Nevertheless, the Rama posits that in deference to the ruling of those who are more stringent and require mishteh and simcha, it is proper to add something special to our meals on the 14th day of the first Adar.
To complete his ruling and to round out his discussion of the halacha and the entirety of Shulchan Aruch Orach Chaim, the Rama quotes a posuk that seems to sum it all up: “Vetov lev mishteh somid. The person who is goodhearted is always happy.”
The lev tov delights in the happiness of others. A lev tov is not a negative cynic who criticizes those who dedicate their lives to building, doing and helping. A lev tov recognizes a good cause and volunteers his assistance. A lev tov seeks to use his life to increase G-dliness and happiness in the world.
Significantly, Shulchan Aruch Orach Chaim opens with the posuk of “Shivisi Hashem lenegdi somid” and ends with “Vetov lev mishteh somid.” The connection between the two statements is obvious: A person who always views Hashem before him is one who can be in a perpetual state of happiness. He who realizes that all that transpires in this world is only by Hashem’s will is a person who is constantly at peace with himself and in harmony with others.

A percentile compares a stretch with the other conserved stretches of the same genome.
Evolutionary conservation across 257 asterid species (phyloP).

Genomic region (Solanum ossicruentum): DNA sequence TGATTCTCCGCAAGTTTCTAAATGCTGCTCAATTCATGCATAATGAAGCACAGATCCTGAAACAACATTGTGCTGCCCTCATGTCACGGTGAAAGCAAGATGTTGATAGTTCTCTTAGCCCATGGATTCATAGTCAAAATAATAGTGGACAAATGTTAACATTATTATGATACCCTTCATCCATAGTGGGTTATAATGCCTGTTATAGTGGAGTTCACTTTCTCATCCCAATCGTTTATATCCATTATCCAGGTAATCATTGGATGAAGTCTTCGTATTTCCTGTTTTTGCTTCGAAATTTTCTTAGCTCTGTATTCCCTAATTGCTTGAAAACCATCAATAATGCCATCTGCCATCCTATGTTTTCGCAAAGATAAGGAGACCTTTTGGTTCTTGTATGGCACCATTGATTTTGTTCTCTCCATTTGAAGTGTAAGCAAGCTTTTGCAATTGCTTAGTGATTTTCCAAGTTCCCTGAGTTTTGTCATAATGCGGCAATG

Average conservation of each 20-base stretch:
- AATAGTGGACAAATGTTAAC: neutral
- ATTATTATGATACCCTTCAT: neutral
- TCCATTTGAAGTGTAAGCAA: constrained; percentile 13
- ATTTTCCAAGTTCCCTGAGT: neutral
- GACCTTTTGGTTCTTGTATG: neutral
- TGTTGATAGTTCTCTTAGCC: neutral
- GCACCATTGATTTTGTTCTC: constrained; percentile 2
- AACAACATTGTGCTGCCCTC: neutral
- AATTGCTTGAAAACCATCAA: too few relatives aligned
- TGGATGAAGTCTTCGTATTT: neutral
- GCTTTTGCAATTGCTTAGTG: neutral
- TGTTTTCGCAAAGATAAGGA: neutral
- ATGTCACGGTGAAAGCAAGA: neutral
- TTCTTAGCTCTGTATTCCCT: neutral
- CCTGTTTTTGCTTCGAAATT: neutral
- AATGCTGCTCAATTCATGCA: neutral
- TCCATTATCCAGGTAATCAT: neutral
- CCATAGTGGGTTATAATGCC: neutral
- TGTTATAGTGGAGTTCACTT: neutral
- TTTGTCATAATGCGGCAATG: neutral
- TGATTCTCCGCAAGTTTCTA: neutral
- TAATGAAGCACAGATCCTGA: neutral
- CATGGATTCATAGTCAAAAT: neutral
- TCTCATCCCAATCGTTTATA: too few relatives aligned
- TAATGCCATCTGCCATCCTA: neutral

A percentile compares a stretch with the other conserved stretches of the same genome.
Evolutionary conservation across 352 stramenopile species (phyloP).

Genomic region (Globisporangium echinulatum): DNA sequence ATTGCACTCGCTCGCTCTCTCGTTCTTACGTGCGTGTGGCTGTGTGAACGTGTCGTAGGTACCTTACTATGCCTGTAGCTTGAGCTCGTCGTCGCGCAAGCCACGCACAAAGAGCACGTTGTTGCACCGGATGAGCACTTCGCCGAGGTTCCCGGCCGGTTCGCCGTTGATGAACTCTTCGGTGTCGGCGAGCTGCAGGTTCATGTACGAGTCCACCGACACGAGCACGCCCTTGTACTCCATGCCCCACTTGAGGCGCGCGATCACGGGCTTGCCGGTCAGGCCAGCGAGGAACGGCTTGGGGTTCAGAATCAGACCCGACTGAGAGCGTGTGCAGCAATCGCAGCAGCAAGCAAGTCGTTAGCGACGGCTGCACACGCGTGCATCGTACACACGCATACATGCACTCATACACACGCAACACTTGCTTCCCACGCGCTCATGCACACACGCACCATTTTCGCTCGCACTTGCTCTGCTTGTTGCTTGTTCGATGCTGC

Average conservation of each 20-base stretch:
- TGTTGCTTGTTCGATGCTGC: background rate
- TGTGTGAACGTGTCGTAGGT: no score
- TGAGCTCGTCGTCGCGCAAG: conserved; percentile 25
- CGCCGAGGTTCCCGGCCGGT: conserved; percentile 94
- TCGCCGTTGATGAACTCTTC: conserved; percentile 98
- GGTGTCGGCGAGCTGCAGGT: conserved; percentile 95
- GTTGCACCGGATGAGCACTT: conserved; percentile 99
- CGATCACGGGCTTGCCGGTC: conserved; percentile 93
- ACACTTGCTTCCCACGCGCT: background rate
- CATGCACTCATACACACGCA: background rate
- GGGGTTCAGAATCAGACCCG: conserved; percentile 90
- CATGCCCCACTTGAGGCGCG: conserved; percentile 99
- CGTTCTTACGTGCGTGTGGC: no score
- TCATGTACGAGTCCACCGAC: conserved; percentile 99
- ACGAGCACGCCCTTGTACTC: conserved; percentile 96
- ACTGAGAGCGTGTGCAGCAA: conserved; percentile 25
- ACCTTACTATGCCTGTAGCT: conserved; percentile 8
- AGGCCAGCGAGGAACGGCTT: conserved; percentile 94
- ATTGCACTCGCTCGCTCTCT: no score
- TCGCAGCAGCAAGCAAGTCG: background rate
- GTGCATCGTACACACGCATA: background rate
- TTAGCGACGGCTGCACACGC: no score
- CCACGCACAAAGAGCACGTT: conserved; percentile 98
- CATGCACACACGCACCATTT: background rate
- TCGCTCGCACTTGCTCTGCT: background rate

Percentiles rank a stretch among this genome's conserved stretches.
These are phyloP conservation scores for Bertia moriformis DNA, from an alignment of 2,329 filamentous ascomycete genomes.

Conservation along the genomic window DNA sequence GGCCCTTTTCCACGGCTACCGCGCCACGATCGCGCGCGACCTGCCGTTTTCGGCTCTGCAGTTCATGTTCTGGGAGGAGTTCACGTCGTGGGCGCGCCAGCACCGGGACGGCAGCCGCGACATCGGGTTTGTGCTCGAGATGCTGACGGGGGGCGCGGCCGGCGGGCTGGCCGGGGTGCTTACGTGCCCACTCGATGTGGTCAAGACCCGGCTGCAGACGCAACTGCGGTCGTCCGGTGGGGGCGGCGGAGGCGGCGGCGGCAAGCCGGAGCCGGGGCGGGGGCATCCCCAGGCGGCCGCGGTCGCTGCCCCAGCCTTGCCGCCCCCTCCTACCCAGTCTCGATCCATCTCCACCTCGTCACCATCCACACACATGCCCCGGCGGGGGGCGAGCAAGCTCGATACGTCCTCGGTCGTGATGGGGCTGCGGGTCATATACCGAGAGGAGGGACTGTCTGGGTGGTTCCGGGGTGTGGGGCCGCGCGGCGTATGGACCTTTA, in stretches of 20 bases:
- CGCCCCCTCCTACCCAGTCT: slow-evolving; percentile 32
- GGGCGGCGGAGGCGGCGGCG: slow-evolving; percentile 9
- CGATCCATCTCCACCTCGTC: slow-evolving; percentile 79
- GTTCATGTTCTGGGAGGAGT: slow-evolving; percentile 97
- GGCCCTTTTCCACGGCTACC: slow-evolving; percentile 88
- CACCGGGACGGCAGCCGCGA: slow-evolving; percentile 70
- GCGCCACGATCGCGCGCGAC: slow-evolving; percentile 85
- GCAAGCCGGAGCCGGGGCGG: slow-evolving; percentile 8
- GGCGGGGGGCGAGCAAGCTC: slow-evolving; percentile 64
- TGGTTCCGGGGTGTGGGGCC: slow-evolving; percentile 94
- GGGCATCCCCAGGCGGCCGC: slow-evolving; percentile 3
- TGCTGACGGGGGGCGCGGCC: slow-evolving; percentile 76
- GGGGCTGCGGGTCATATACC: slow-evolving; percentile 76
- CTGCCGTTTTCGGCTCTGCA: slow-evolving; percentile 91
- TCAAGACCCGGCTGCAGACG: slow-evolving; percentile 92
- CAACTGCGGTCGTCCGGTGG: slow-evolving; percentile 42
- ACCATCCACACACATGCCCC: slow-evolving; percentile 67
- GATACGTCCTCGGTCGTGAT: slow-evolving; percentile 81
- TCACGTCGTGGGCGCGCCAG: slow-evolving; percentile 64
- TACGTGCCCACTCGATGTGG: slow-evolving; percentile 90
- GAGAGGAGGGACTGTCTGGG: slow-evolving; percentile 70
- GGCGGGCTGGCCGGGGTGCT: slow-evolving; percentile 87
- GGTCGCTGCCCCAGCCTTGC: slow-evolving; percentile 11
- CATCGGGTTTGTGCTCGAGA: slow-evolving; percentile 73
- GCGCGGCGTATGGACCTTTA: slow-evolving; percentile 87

People who refuse to admit that Hashem runs the world fall prey to negativity, pettiness and jealousy. They are therefore frequently upset and sad.
A person who observes the posuk of “Shivisi Hashem lenegdi somid” is one who is happy with his lot because he realizes that such is the will of Hashem. Such a person is a “tov lev” and is “mishteh somid.”
The Rama cites the posuk about a lev tov always being happy in reference to a year with two months of Adar, indicating that both months are auspicious times to work on inculcating in ourselves the ability to increase joy in our lives.
Last week sported historically cold weather in the Northeast, but this week, Rosh Chodesh Adar brought a warming trend. Last week we froze, while this week we come to life. Let us thaw out our souls and hearts from the intense frost of golus and seek good causes in which to involve ourselves. In the spirit of Adar, let us rid our hearts of disease, evil thoughts and malice towards others. It will make us all happier and healthier.
Let us bring ourselves to the level at which the Shechinah would feel comfortable within us, and let us use our abilities to help create places for kedusha to grow. May we all merit healthy, good hearts, bursting with happiness and joy during Adar and all year round.